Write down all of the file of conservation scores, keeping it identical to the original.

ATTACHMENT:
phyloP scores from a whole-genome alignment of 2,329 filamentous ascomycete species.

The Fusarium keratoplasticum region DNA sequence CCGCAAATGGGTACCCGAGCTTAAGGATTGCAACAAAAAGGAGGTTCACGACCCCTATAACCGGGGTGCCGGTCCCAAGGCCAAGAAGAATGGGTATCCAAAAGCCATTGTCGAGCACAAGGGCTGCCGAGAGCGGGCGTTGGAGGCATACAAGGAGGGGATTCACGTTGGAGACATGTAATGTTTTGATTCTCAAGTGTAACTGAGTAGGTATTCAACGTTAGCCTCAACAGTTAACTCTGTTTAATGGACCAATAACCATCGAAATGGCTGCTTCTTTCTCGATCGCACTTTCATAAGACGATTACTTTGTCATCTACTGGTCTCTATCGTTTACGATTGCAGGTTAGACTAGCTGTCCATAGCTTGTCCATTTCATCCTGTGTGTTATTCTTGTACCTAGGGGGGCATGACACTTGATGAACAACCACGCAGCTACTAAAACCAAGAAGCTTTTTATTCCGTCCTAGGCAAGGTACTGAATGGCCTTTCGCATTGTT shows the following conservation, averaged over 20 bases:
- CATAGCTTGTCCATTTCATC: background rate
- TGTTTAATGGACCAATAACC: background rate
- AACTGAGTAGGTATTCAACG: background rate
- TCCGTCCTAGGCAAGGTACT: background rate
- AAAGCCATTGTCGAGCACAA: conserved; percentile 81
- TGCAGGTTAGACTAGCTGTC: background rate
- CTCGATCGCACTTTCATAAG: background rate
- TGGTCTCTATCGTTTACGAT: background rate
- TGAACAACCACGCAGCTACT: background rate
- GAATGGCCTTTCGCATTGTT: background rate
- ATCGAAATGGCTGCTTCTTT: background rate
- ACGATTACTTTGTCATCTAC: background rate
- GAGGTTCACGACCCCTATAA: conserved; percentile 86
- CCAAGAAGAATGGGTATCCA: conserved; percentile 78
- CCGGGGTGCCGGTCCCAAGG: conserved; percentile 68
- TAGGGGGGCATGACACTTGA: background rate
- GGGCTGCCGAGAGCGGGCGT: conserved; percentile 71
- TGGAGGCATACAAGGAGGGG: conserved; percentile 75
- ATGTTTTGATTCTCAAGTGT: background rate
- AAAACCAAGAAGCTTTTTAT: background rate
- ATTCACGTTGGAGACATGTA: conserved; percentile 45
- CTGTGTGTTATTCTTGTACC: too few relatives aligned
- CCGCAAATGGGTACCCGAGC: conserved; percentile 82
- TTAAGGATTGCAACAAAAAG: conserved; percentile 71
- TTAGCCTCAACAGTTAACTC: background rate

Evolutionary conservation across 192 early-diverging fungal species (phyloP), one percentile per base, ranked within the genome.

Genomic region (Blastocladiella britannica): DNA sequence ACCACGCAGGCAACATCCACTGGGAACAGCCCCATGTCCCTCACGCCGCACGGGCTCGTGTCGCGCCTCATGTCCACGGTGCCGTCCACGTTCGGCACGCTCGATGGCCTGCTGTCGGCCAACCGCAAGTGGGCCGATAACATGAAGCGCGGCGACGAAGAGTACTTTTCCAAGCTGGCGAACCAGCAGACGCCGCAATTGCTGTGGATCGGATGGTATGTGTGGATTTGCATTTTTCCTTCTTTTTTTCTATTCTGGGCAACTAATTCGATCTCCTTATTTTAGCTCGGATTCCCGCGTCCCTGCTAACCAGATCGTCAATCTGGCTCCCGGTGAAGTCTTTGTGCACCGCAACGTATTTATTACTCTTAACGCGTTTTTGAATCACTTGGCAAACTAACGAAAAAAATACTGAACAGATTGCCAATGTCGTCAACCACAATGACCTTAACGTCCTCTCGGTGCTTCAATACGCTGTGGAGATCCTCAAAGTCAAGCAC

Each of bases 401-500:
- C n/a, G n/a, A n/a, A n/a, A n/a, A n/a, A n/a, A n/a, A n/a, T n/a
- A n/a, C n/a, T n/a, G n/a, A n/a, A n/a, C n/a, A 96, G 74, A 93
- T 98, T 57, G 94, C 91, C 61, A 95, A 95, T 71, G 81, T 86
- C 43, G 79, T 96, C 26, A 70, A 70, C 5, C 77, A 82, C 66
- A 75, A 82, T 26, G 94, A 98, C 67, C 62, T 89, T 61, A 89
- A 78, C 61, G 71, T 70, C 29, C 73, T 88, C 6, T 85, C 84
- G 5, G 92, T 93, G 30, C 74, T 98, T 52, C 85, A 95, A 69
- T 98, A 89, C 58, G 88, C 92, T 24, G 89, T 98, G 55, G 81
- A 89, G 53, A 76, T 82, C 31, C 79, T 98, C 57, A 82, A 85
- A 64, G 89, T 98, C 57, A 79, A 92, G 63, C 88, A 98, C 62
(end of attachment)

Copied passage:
phyloP scores from a whole-genome alignment of 2,329 filamentous ascomycete species.

The Fusarium keratoplasticum region DNA sequence CCGCAAATGGGTACCCGAGCTTAAGGATTGCAACAAAAAGGAGGTTCACGACCCCTATAACCGGGGTGCCGGTCCCAAGGCCAAGAAGAATGGGTATCCAAAAGCCATTGTCGAGCACAAGGGCTGCCGAGAGCGGGCGTTGGAGGCATACAAGGAGGGGATTCACGTTGGAGACATGTAATGTTTTGATTCTCAAGTGTAACTGAGTAGGTATTCAACGTTAGCCTCAACAGTTAACTCTGTTTAATGGACCAATAACCATCGAAATGGCTGCTTCTTTCTCGATCGCACTTTCATAAGACGATTACTTTGTCATCTACTGGTCTCTATCGTTTACGATTGCAGGTTAGACTAGCTGTCCATAGCTTGTCCATTTCATCCTGTGTGTTATTCTTGTACCTAGGGGGGCATGACACTTGATGAACAACCACGCAGCTACTAAAACCAAGAAGCTTTTTATTCCGTCCTAGGCAAGGTACTGAATGGCCTTTCGCATTGTT shows the following conservation, averaged over 20 bases:
- CATAGCTTGTCCATTTCATC: background rate
- TGTTTAATGGACCAATAACC: background rate
- AACTGAGTAGGTATTCAACG: background rate
- TCCGTCCTAGGCAAGGTACT: background rate
- AAAGCCATTGTCGAGCACAA: conserved; percentile 81
- TGCAGGTTAGACTAGCTGTC: background rate
- CTCGATCGCACTTTCATAAG: background rate
- TGGTCTCTATCGTTTACGAT: background rate
- TGAACAACCACGCAGCTACT: background rate
- GAATGGCCTTTCGCATTGTT: background rate
- ATCGAAATGGCTGCTTCTTT: background rate
- ACGATTACTTTGTCATCTAC: background rate
- GAGGTTCACGACCCCTATAA: conserved; percentile 86
- CCAAGAAGAATGGGTATCCA: conserved; percentile 78
- CCGGGGTGCCGGTCCCAAGG: conserved; percentile 68
- TAGGGGGGCATGACACTTGA: background rate
- GGGCTGCCGAGAGCGGGCGT: conserved; percentile 71
- TGGAGGCATACAAGGAGGGG: conserved; percentile 75
- ATGTTTTGATTCTCAAGTGT: background rate
- AAAACCAAGAAGCTTTTTAT: background rate
- ATTCACGTTGGAGACATGTA: conserved; percentile 45
- CTGTGTGTTATTCTTGTACC: too few relatives aligned
- CCGCAAATGGGTACCCGAGC: conserved; percentile 82
- TTAAGGATTGCAACAAAAAG: conserved; percentile 71
- TTAGCCTCAACAGTTAACTC: background rate

Evolutionary conservation across 192 early-diverging fungal species (phyloP), one percentile per base, ranked within the genome.

Genomic region (Blastocladiella britannica): DNA sequence ACCACGCAGGCAACATCCACTGGGAACAGCCCCATGTCCCTCACGCCGCACGGGCTCGTGTCGCGCCTCATGTCCACGGTGCCGTCCACGTTCGGCACGCTCGATGGCCTGCTGTCGGCCAACCGCAAGTGGGCCGATAACATGAAGCGCGGCGACGAAGAGTACTTTTCCAAGCTGGCGAACCAGCAGACGCCGCAATTGCTGTGGATCGGATGGTATGTGTGGATTTGCATTTTTCCTTCTTTTTTTCTATTCTGGGCAACTAATTCGATCTCCTTATTTTAGCTCGGATTCCCGCGTCCCTGCTAACCAGATCGTCAATCTGGCTCCCGGTGAAGTCTTTGTGCACCGCAACGTATTTATTACTCTTAACGCGTTTTTGAATCACTTGGCAAACTAACGAAAAAAATACTGAACAGATTGCCAATGTCGTCAACCACAATGACCTTAACGTCCTCTCGGTGCTTCAATACGCTGTGGAGATCCTCAAAGTCAAGCAC

Each of bases 401-500:
- C n/a, G n/a, A n/a, A n/a, A n/a, A n/a, A n/a, A n/a, A n/a, T n/a
- A n/a, C n/a, T n/a, G n/a, A n/a, A n/a, C n/a, A 96, G 74, A 93
- T 98, T 57, G 94, C 91, C 61, A 95, A 95, T 71, G 81, T 86
- C 43, G 79, T 96, C 26, A 70, A 70, C 5, C 77, A 82, C 66
- A 75, A 82, T 26, G 94, A 98, C 67, C 62, T 89, T 61, A 89
- A 78, C 61, G 71, T 70, C 29, C 73, T 88, C 6, T 85, C 84
- G 5, G 92, T 93, G 30, C 74, T 98, T 52, C 85, A 95, A 69
- T 98, A 89, C 58, G 88, C 92, T 24, G 89, T 98, G 55, G 81
- A 89, G 53, A 76, T 82, C 31, C 79, T 98, C 57, A 82, A 85
- A 64, G 89, T 98, C 57, A 79, A 92, G 63, C 88, A 98, C 62